Redhat Linux Tips & Tricks
Here are some useful tips and tricks for running Redhat Linux systems , from version 5.1 to 8.0. Some may be helpful to you. Some may be out of date. Some may be obvious in the manual, but who ever reads those?
NOTE: You need to be root to do most of these!
RPM commands lock up or freeze
Sounds like the RPM database has been corrupted.
- cd /var/lib/rpm
- db_verify Packages (only salvagable if this is ok)
- rm -f __db.*
- rpm -vv --rebuilddb
- Cross your fingers!
Adding new TrueType fonts
- Make a new directory, say /usr/X11R6/lib/X11/fonts/MyTTFdir
- Copy your .ttf font files into there
- cd /usr/X11R6/lib/X11/fonts/MyTTFdir
- ttmkfdir to make the fonts.scale file
- mkfontdir to make the fonts.dir file (needed for TTF fonts?)
- chkfontpath --add=/usr/X11R6/lib/X11/fonts/MyTTFdir (or manually by editing /etc/X11/fs/config)
- service xfs restart (or /etc/init.d/xfs restart)
- chkfontpath --list to see if MyTTFdir was added
- xfontsel to browse/view available fonts
- cdrecord -scanbus to find out the SCSI ID X,Y,Z of your burner (usually 0,0,0)
- cdrecord -v dev=0,0,0 blank=fast to fast blank a CD-RW
- cdrecord -v dev=0,0,0 blank=all to thoroughly blank a CD-RW
- mkisofs -v -J -r -o mysrcdir.iso mysrcdir to create an ISO image of all files in directory mysrcdir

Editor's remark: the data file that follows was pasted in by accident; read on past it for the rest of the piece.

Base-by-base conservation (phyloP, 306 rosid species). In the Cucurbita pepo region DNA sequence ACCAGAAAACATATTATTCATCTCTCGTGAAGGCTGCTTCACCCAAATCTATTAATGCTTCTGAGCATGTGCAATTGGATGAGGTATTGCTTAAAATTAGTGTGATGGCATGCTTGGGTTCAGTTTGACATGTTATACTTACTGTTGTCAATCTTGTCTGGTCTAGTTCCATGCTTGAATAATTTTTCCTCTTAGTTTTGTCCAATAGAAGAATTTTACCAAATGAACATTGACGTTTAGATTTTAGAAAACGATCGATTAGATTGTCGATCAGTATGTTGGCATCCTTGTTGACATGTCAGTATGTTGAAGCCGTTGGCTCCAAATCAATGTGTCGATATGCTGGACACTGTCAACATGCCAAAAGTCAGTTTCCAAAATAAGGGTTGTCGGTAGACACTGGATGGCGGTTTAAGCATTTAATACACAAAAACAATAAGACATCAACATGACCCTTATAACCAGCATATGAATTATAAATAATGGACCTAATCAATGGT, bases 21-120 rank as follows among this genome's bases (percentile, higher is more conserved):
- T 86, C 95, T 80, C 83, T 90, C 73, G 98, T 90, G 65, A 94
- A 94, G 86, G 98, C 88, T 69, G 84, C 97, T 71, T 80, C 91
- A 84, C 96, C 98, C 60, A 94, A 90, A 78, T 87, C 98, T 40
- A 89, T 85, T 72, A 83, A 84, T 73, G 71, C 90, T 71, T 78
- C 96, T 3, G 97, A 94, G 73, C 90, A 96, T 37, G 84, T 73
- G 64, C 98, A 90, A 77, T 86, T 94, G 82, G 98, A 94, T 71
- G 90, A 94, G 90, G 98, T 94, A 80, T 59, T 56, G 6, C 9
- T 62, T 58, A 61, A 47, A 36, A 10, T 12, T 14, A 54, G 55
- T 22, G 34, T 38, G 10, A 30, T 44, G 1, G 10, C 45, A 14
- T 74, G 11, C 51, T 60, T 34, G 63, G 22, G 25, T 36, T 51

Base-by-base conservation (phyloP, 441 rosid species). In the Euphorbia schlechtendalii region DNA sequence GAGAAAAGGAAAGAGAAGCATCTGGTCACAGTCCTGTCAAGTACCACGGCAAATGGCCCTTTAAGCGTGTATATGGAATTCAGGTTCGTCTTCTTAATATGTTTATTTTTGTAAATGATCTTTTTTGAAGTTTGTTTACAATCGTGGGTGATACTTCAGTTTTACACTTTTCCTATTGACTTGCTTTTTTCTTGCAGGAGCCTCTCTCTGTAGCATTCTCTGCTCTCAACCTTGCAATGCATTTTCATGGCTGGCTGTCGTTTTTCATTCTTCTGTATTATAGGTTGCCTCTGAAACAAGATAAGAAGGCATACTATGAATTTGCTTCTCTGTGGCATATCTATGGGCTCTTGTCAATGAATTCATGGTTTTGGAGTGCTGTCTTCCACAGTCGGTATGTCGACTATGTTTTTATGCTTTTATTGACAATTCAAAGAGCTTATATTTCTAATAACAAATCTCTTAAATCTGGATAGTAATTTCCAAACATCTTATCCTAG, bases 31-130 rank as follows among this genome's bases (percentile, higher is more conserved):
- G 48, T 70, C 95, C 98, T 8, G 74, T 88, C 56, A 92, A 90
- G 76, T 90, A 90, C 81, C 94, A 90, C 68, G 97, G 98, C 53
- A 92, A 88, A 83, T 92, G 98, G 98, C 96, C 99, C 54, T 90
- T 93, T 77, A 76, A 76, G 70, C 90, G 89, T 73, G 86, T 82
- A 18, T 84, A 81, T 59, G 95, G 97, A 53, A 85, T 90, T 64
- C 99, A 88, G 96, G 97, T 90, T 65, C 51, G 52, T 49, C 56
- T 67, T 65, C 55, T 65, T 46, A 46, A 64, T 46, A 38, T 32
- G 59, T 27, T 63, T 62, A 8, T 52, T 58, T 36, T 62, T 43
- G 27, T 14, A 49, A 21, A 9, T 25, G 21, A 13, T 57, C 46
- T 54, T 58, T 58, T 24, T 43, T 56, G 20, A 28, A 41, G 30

- mount -t iso9660 -o ro,loop mysrcdir.iso /mnt/cdrom to check that the ISO image is OK before burning
- mkisofs -v dev=0,0,0 speed=10 -data mysrcdir.iso to burn ISO image at 10x speed
- cdrecord -dummy ... will do a dummy write for testing
- cdrecord driveropts=burnproof will turn on ‘burnproof’ settings
- mkisofs -v -J -r . | cdrecord -v driveropts=burnproof speed=10 dev=0,0,0 - will avoid creating an intermediate ISO image
- mount /mnt/cdrom to mount the CD
- cdrecord -v speed=10 dev=0,0,0 -pad -audio *.wav will burn an audio CD of .wav files
The /etc/profile.d/ directory
Most people know about /etc/profile script which gets run for each new shell, setting up ‘global’ environmental variables etc.
Well, the /etc/profile.d/*.sh (for sh-style shells: sh, bash, bash2) and /etc/profile.d/*.csh (for csh-style shells: csh, tcsh) are also run. It’s a nice clean way to easily plug settings (like $PATH) in and out for new programs you can’t get RPMs for.